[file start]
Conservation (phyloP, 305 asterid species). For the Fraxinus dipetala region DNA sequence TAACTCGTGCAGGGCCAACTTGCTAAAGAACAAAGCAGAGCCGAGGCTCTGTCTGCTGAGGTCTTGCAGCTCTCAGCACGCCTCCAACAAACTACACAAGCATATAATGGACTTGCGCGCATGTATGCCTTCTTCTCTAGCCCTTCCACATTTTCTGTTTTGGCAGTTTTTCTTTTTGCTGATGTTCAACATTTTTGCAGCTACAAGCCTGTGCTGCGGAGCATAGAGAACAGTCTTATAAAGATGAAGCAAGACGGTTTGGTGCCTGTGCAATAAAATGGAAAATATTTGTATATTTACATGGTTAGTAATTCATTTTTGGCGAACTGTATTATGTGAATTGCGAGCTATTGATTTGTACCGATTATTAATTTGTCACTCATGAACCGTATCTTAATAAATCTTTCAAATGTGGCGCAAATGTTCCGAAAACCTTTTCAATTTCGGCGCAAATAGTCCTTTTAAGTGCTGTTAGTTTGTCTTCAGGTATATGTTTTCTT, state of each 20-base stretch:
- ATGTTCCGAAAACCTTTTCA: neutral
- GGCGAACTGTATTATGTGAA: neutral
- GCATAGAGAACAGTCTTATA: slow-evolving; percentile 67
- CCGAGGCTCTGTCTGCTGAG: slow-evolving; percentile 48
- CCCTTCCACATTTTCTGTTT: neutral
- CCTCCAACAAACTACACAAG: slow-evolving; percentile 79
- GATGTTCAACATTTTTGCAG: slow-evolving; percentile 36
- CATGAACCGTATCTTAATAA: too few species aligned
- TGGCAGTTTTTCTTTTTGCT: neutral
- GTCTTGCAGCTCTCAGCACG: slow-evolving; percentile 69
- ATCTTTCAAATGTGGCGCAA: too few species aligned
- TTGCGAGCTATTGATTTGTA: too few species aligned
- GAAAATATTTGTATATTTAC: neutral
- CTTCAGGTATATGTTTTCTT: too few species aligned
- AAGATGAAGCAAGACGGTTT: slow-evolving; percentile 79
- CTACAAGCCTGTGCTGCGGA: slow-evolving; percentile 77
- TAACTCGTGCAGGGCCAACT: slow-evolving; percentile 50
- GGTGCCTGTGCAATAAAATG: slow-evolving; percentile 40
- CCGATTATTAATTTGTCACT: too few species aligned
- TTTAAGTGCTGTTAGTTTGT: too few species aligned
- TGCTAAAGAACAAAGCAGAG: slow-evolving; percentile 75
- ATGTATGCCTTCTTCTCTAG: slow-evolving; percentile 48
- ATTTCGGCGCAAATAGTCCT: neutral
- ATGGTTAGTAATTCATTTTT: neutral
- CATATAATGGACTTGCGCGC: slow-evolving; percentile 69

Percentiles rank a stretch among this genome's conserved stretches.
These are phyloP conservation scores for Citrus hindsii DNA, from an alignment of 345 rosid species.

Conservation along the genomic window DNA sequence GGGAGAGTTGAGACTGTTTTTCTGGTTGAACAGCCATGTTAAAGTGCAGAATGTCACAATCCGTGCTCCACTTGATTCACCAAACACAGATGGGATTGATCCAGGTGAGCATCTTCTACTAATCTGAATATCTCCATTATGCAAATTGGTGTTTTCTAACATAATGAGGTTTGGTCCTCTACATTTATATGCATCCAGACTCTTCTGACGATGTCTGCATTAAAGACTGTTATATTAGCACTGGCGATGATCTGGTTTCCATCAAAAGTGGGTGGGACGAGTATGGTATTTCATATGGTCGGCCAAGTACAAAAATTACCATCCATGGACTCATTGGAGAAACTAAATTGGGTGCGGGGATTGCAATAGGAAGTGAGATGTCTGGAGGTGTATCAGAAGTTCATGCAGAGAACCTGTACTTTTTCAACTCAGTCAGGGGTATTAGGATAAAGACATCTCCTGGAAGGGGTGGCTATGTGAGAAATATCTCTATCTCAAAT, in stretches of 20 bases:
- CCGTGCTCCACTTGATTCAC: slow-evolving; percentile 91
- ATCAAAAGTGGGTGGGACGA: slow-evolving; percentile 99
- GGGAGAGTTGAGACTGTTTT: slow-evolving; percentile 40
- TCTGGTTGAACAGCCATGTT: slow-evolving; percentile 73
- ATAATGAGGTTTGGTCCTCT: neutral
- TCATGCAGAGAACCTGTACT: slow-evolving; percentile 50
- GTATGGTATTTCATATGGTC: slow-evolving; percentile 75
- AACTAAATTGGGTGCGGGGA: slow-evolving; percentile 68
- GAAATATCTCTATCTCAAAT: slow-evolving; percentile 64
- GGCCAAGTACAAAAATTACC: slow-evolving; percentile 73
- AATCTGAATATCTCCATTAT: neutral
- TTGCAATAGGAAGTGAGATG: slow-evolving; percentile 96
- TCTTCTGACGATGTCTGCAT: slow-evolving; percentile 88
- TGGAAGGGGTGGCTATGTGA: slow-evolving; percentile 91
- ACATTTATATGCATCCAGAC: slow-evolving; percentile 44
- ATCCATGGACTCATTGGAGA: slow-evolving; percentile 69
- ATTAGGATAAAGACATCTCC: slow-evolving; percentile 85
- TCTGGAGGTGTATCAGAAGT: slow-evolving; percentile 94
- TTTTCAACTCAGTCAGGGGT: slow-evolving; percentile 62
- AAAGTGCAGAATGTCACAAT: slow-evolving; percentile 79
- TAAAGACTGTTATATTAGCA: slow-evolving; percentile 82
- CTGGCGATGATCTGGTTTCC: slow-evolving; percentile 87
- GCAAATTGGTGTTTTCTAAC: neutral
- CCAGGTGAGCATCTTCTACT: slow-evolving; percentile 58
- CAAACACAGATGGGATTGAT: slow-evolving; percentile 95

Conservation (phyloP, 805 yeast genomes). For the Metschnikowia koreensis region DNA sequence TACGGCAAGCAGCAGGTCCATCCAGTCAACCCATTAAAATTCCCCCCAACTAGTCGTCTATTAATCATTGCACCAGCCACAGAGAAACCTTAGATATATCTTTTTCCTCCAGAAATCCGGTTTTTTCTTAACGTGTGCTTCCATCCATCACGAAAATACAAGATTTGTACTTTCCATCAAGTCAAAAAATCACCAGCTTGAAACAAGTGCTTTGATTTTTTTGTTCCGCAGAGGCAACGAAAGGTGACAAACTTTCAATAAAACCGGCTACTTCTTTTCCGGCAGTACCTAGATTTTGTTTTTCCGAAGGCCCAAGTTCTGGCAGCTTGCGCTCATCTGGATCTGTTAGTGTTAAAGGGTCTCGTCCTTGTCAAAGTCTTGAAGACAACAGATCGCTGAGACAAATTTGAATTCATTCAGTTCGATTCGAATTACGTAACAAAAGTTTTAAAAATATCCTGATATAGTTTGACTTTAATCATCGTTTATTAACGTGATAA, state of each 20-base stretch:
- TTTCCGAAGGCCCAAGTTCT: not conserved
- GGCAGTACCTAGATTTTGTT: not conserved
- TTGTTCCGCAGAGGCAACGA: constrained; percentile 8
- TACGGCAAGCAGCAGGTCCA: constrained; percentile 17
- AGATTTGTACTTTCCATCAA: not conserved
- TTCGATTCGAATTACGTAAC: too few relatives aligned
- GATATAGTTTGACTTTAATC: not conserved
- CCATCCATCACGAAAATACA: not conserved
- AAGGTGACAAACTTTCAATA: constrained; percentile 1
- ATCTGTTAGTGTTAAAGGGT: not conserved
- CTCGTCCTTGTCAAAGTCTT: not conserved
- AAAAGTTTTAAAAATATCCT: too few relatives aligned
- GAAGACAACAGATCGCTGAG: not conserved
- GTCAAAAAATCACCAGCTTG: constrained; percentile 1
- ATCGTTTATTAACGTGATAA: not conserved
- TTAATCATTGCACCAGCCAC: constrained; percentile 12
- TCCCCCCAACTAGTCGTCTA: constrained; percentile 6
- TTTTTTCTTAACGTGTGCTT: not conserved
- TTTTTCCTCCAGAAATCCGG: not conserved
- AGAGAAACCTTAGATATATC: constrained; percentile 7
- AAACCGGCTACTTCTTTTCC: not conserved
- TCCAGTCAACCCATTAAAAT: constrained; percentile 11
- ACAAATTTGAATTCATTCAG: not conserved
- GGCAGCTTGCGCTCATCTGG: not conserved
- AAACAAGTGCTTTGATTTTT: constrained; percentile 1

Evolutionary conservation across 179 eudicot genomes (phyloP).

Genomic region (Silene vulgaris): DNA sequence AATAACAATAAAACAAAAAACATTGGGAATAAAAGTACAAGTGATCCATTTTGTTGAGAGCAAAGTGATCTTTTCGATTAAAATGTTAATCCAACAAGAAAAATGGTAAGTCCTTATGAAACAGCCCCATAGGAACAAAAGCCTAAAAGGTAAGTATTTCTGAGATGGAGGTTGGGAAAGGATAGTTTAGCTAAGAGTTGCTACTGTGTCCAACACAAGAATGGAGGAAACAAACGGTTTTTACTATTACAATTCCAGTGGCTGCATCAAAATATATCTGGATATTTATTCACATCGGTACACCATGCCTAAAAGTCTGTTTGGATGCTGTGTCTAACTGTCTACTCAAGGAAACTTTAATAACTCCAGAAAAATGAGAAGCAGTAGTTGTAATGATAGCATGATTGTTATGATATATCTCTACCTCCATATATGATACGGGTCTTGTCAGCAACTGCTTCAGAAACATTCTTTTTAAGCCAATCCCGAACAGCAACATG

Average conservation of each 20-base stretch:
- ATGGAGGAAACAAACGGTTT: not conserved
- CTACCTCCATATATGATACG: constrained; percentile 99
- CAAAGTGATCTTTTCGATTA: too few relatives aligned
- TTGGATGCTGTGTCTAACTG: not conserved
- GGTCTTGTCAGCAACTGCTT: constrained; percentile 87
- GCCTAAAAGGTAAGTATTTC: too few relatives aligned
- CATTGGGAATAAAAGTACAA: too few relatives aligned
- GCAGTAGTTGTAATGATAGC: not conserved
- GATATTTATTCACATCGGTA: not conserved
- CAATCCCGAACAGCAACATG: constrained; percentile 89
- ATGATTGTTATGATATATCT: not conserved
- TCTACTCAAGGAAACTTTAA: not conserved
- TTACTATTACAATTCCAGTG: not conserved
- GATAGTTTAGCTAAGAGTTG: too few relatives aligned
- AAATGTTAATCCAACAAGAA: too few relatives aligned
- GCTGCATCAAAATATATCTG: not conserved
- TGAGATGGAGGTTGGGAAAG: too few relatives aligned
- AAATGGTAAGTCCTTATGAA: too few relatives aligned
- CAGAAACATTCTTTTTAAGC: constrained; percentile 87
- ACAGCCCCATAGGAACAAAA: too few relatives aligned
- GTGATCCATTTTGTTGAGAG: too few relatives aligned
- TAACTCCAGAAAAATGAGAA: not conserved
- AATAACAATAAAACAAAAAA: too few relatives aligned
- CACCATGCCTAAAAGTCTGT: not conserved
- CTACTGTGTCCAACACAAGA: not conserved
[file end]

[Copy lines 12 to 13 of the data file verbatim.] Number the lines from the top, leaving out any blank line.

- ATCTTTCAAATGTGGCGCAA: too few species aligned
- TTGCGAGCTATTGATTTGTA: too few species aligned